All that was left was to dig through documentation and see what kind of code we could execute.
Meanwhile, some Burp Suite’s active scans were running in the background on interesting parts of other functionalities – doing everything manually is ineffective and so automating things is an important part of a pentester’s work.
One of the requests of such scan caused what looked like parsing error on the server side – and every subsequent request to access one specific resource was met with 400 HTTP status code, which effectively disabled most of applications’ UI including decision models’ functionality.
After immediate contact with the client, we got back to work. It was still possible to continue our test by manipulating JSON messages sent to API, but generated XML was horrible to work with.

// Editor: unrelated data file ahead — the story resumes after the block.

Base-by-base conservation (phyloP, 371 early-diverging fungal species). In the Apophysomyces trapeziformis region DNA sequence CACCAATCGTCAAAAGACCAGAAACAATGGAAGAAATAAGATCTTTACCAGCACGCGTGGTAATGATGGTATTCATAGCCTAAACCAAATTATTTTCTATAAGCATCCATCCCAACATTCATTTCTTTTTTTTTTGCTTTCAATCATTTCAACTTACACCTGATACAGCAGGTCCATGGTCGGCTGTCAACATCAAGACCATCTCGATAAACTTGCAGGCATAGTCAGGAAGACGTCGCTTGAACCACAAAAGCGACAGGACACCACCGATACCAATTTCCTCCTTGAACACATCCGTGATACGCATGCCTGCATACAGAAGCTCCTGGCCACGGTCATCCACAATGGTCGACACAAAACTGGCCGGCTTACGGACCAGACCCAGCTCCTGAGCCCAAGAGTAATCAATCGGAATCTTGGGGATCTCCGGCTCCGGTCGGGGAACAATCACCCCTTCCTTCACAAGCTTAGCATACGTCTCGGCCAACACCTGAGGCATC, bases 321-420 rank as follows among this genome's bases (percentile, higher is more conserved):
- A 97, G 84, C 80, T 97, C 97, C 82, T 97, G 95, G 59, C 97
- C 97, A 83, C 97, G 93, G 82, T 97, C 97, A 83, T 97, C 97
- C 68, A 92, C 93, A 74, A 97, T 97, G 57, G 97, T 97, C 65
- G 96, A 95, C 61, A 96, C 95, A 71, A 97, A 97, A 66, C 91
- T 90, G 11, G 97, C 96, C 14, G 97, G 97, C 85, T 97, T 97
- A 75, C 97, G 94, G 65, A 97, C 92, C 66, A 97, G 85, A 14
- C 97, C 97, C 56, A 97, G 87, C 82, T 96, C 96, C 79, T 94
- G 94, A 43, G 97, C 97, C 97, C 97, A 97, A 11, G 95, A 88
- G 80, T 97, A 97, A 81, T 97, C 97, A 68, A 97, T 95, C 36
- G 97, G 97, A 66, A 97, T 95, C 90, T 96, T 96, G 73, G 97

Thanks to the use of Burp Suite, we could easily retrieve the working response, so the idea was to replace the broken response that contained HTTP 400 status code, with the one that worked before. As long as UI didn’t reference some data that was created there after the crash – it should work.
Unfortunately replacing the whole request proved to be quite difficult with existing tools and extensions. As it is a pretty straightforward functionality, instead of waiting for a client’s fix or wasting time on assembling proper XML we quickly wrote a Burp’s extension that did the work for us, replacing target response in flight so the browser couldn’t notice that something broke. After a quick detour, we could go back to our exploitation.
As mentioned before, there was an example of using load() function to load resources. That function was already worth testing, so the first thing was to see if it could load some internal resources like load(“/etc/passwd“).